Using ‘bald’ in an insult is sex-related harassment, Employment Tribunal finds – Update
According to the Employment Tribunal Judge at Sheffield Employment Tribunal, insulting a male in the workplace by making reference to his bald head amounts to sex discrimination.
The Judge at the Sheffield Employment Tribunal in the case of Mr. A Finn v (1) The British Bung Manufacturing Company Limited and (2) Mr. J King were asked to consider a host of claims brought by Mr. Finn. One such claim was that during the course of an altercation at work with Mr. King, Mr. Finn was referred to as a “bald c***”. Mr. Finn argued that this comment amounted to harassment, which is prohibited in the workplace pursuant to section 26 of the Equality Act 2010.
By way of brief background, section 26 of the Equality Act 2010 states that a person harasses another if they engage in unwanted conduct related to a relevant protected characteristic, and that conduct has the purpose or effect of violating the other’s dignity or creating an intimidating, hostile, degrading, humiliating or offensive environment for them. The relevant characteristic referred to is a protected characteristic within the Equality Act 2010, which includes sex, amongst other protected characteristics.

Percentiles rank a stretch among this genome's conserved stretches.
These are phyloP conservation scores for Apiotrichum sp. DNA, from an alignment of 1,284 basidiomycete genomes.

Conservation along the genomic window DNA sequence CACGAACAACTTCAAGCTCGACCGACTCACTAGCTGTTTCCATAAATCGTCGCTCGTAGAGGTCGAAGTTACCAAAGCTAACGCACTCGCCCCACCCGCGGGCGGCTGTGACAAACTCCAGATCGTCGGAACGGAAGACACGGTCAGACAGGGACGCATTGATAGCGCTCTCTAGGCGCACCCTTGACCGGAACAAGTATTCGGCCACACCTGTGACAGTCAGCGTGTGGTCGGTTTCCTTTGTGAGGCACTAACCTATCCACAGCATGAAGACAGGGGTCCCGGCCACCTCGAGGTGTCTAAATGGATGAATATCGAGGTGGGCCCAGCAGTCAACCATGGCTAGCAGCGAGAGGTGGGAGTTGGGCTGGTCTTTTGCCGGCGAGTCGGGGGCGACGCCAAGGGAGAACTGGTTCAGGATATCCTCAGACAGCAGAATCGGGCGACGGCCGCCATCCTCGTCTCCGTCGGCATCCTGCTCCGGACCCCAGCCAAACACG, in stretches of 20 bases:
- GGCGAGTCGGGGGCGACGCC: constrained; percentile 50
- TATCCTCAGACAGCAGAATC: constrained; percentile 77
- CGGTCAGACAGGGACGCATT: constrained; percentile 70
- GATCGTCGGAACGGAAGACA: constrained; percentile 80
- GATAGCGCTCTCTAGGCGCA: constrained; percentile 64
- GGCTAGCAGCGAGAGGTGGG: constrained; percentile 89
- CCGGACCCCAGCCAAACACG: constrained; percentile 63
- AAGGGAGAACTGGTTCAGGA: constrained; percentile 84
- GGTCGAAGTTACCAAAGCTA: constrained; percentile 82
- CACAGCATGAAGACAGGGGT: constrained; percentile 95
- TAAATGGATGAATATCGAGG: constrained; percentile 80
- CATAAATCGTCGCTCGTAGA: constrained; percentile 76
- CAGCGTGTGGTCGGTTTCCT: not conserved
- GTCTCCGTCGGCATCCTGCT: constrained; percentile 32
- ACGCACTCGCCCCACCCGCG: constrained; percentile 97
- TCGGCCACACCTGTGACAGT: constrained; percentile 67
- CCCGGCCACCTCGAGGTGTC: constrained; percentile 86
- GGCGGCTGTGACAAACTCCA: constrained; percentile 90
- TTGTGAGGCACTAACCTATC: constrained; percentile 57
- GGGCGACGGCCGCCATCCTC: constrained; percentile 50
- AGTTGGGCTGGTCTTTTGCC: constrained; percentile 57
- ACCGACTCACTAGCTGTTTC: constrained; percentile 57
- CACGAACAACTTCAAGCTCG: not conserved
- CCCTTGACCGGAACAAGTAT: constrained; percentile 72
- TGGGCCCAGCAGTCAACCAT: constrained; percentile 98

Convincing the Judge in this case that the offensive term was unwanted conduct that had the effect of violating Mr Finn’s dignity or creating an intimidating, hostile, degrading, humiliating or offensive environment was straight-forward for Mr Finn. The difficult issue for the Judge to decide was whether Mr Finn’s baldness was related to his sex. If it was, then he would succeed in a claim for harassment based upon the comments made by Mr. King.
Mr. Finn argued that hair loss and baldness is much more prevalent amongst men that it is amongst women. As such, the insult used by Mr. King was related to his sex which would mean that he had been subject to harassment under section 26 of the Equality Act 2010.
The Respondents submitted to the Judge that females can also be bald and suffer from hair loss (which, coincidentally, has been a topic of public attention following the recent controversy surrounding this year’s Academy Awards ceremony). As such, the Respondents submitted that the comment made by Mr. King was not related to Mr. Finn’s sex and therefore could not amount to harassment.
The Judge found in favour of Mr. Finn by stating that men are much more likely to suffer from baldness and therefore, the comment made by Mr. King was related to Mr Finn’s sex. Employment Judge Brain made the following observation when giving his Judgment:
“…as all three members of the Tribunal will vouchsafe, baldness is much more prevalent in men than women. We find it to be inherently related to sex.”
If you believe that you are suffering from harassment at work, or if you are an employer who would like to take advice about how to prevent harassment within the workplace, you can contact employment law expert George Mushahwar by phone on 01695 574201 or by email at email@example.com for further advice and information.